The Iliad Book 1 Summary

Instructor: Erica Schimmel

Erica has taught college English writing and literature courses and has a master's degree in children's literature.

Set during the Trojan War, Homer's ''The Iliad'' recounts events that occur during the war while Agamemnon and Achilles are in an argument. In this lesson, we will learn about that argument as we cover Book 1.

Invoking the Muse

What is the worst fight you've ever had with a friend? We have all probably had a fight with a friend that felt like the end of the world. But most fights do not result in people dying. Unfortunately, this is exactly what happens in Homer's classic poem, The Iliad. Book 1 of the epic poem, set in the Trojan War, begins not with a battle between countries, but an argument between friends.

Homer begins by invoking the Muse, or asking for help in telling the story. Though it was the will of Jove, king of the gods, many Achaean deaths were caused by a fight between Achilles and Agamemnon, a king and the leader of the Greek armies.

It all begins when Chryses, a priest of Apollo, visits the Achaeans. You see, his daughter had been taken as a prize for Agamemnon, and Chryses is willing to pay a ransom for her freedom. The Achaeans are all for accepting the ransom and letting the girl go. All of them, that is, except for Agamemnon.

The priest is afraid of Agamemnon's refusal and threats. He leaves. But he does not go far. He prays to Apollo, asking the god to ''avenge these my tears.'' Angry on his priest's behalf, Apollo quickly begins causing the deaths of many Achaeans by disease.

Enough is Enough

Apollo wreaks havoc for nine whole days. On the tenth, Achilles finally calls a meeting. When everyone is assembled, he asks if anyone can explain why Apollo is so angry. Calchas, the seer, can. But, only if Achilles promises to protect him from Agamemnon's anger. Once promised, Calchas reveals Apollo will be angry until Chryses' daughter is returned and a sacrifice is made.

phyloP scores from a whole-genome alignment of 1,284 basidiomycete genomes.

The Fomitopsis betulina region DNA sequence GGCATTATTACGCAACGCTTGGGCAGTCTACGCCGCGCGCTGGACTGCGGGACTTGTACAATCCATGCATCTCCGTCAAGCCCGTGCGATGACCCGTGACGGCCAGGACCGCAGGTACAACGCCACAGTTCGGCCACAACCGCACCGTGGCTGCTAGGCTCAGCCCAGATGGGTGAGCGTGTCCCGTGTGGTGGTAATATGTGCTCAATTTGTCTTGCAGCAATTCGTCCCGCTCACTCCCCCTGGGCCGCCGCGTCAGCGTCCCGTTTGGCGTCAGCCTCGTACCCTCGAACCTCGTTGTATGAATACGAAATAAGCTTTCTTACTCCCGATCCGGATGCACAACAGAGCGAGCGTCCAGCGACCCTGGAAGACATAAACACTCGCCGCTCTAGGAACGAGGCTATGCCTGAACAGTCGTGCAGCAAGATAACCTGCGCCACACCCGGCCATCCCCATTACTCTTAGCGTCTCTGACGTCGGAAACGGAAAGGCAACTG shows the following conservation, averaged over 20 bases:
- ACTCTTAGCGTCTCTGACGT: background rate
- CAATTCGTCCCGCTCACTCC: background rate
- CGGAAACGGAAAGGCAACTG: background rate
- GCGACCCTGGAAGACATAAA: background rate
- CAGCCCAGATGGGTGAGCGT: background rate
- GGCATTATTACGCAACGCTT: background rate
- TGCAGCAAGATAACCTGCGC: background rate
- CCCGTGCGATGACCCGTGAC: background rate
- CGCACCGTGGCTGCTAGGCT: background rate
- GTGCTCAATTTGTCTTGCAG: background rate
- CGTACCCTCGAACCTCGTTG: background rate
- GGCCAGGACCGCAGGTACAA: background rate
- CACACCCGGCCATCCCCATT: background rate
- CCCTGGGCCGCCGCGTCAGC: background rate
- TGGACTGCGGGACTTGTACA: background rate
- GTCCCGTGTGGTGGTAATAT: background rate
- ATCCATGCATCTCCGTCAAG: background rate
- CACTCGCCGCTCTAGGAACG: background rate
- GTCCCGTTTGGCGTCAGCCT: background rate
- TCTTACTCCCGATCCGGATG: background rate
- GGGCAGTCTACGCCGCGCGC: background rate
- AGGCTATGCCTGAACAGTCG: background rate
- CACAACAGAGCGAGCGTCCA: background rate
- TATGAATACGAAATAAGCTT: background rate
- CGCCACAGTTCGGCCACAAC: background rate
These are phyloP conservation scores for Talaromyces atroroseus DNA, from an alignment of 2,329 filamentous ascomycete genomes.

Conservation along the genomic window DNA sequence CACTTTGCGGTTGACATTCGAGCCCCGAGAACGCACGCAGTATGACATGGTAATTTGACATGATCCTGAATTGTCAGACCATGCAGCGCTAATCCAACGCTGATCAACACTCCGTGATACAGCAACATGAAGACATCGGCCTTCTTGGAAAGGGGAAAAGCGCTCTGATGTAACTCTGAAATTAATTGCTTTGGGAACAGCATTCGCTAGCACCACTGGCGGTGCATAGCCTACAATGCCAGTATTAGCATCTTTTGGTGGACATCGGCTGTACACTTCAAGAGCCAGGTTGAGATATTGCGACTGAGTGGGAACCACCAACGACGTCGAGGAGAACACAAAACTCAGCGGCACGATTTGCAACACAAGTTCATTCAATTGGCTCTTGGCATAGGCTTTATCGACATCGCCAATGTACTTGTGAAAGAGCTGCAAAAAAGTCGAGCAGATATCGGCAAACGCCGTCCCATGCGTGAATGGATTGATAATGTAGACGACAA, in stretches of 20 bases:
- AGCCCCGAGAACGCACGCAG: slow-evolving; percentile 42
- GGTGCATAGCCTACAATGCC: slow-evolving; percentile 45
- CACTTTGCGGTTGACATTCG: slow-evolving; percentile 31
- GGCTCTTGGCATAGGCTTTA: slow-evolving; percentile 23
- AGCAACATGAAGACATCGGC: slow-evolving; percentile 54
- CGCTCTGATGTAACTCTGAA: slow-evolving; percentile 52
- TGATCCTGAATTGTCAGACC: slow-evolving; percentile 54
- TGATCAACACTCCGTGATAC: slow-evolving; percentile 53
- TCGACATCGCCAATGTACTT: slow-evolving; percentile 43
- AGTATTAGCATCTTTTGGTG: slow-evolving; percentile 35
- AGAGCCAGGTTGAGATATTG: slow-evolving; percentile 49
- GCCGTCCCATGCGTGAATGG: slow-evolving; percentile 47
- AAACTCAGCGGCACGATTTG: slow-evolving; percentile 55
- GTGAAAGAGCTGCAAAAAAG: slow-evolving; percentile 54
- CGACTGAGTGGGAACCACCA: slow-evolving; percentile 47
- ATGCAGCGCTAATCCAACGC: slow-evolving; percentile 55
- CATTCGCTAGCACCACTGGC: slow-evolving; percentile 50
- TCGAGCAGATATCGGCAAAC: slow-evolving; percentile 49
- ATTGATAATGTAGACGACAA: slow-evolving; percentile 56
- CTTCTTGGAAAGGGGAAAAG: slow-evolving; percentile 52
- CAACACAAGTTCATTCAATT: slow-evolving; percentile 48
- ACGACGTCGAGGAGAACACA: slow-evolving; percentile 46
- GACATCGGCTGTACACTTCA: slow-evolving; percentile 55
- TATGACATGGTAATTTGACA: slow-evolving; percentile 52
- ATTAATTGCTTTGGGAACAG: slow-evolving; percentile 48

As expected, Agamemnon is angry and accuses Calchas of never having anything good to say about him. He does not want to give the girl up because he likes her better than his wife. Besides, if he gives her up then he will be the only one without a prize. If this is the only way, he will give up the girl. But they have to find him another girl. When Achilles points out that everything they took has already been divided up and Agamemnon will have to wait until they next sack a city, Agamemnon insists he will take the prize of any man there. Including Achilles.

Fighting Words

Now it is Achilles' turn to be angry. But when he threatens to leave, Agamemnon says he does not care. In fact, he will take Achilles's spoil of war, a girl named Briseis, to prove once and for all he is stronger.

Now Achilles is furious; in fact, he is so angry that he is contemplating killing Agamemnon on the spot. He might have done so, if the goddess Minerva had not appeared and calmed him down. Achilles can verbally insult Agamemnon all he wants, but he needs to keep himself from hurting the other man. If he does so, the gods will reward him.

Knowing it is best to obey the will of the gods, Achilles keeps himself from hurting Agamemnon. But he does continue to insult the other man. One of the other men, Nestor, even tries to smooth things over between the two men. But it is no use. Achilles angrily goes to his tent. Agamemnon leaves to make preparations to send the girl back to her father.

Help Me, Mom

As angry as he is, Achilles does not fight with the men Agamemnon sends to retrieve Briseis. He knows his fight is with Agamemnon, and so he allows the men to take the girl without a fight. He does, however, say that he will not be there to save the Achaeans if the need arises.

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